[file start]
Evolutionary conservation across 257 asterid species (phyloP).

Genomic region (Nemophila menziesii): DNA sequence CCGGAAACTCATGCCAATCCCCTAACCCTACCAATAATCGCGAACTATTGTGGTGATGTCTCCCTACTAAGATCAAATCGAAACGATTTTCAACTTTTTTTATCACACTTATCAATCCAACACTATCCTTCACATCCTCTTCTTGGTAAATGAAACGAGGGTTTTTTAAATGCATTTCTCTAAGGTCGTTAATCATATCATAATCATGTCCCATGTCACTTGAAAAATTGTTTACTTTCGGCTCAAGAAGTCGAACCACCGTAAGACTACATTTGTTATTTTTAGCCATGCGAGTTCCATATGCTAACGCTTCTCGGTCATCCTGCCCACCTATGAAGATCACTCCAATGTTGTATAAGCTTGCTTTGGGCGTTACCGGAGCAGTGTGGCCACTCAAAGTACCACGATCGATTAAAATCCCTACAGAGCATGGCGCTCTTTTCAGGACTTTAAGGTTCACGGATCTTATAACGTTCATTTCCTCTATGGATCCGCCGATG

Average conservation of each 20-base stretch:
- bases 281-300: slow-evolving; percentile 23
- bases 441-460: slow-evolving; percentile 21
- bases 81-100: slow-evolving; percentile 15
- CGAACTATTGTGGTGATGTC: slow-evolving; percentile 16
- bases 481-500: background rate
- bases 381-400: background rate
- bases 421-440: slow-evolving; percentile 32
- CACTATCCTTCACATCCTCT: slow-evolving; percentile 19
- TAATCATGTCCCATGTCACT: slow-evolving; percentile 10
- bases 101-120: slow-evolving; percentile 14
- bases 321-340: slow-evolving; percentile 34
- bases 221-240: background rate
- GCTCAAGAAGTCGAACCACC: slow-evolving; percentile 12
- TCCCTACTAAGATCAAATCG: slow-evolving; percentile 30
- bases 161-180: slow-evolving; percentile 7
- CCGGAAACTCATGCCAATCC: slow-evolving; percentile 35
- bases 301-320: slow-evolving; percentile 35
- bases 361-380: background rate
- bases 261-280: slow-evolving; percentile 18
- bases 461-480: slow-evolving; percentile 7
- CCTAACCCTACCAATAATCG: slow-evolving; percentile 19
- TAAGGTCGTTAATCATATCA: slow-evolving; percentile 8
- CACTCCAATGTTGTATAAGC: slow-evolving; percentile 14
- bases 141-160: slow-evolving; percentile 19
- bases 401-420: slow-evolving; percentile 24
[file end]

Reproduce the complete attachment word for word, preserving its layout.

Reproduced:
Evolutionary conservation across 257 asterid species (phyloP).

Genomic region (Nemophila menziesii): DNA sequence CCGGAAACTCATGCCAATCCCCTAACCCTACCAATAATCGCGAACTATTGTGGTGATGTCTCCCTACTAAGATCAAATCGAAACGATTTTCAACTTTTTTTATCACACTTATCAATCCAACACTATCCTTCACATCCTCTTCTTGGTAAATGAAACGAGGGTTTTTTAAATGCATTTCTCTAAGGTCGTTAATCATATCATAATCATGTCCCATGTCACTTGAAAAATTGTTTACTTTCGGCTCAAGAAGTCGAACCACCGTAAGACTACATTTGTTATTTTTAGCCATGCGAGTTCCATATGCTAACGCTTCTCGGTCATCCTGCCCACCTATGAAGATCACTCCAATGTTGTATAAGCTTGCTTTGGGCGTTACCGGAGCAGTGTGGCCACTCAAAGTACCACGATCGATTAAAATCCCTACAGAGCATGGCGCTCTTTTCAGGACTTTAAGGTTCACGGATCTTATAACGTTCATTTCCTCTATGGATCCGCCGATG

Average conservation of each 20-base stretch:
- bases 281-300: slow-evolving; percentile 23
- bases 441-460: slow-evolving; percentile 21
- bases 81-100: slow-evolving; percentile 15
- CGAACTATTGTGGTGATGTC: slow-evolving; percentile 16
- bases 481-500: background rate
- bases 381-400: background rate
- bases 421-440: slow-evolving; percentile 32
- CACTATCCTTCACATCCTCT: slow-evolving; percentile 19
- TAATCATGTCCCATGTCACT: slow-evolving; percentile 10
- bases 101-120: slow-evolving; percentile 14
- bases 321-340: slow-evolving; percentile 34
- bases 221-240: background rate
- GCTCAAGAAGTCGAACCACC: slow-evolving; percentile 12
- TCCCTACTAAGATCAAATCG: slow-evolving; percentile 30
- bases 161-180: slow-evolving; percentile 7
- CCGGAAACTCATGCCAATCC: slow-evolving; percentile 35
- bases 301-320: slow-evolving; percentile 35
- bases 361-380: background rate
- bases 261-280: slow-evolving; percentile 18
- bases 461-480: slow-evolving; percentile 7
- CCTAACCCTACCAATAATCG: slow-evolving; percentile 19
- TAAGGTCGTTAATCATATCA: slow-evolving; percentile 8
- CACTCCAATGTTGTATAAGC: slow-evolving; percentile 14
- bases 141-160: slow-evolving; percentile 19
- bases 401-420: slow-evolving; percentile 24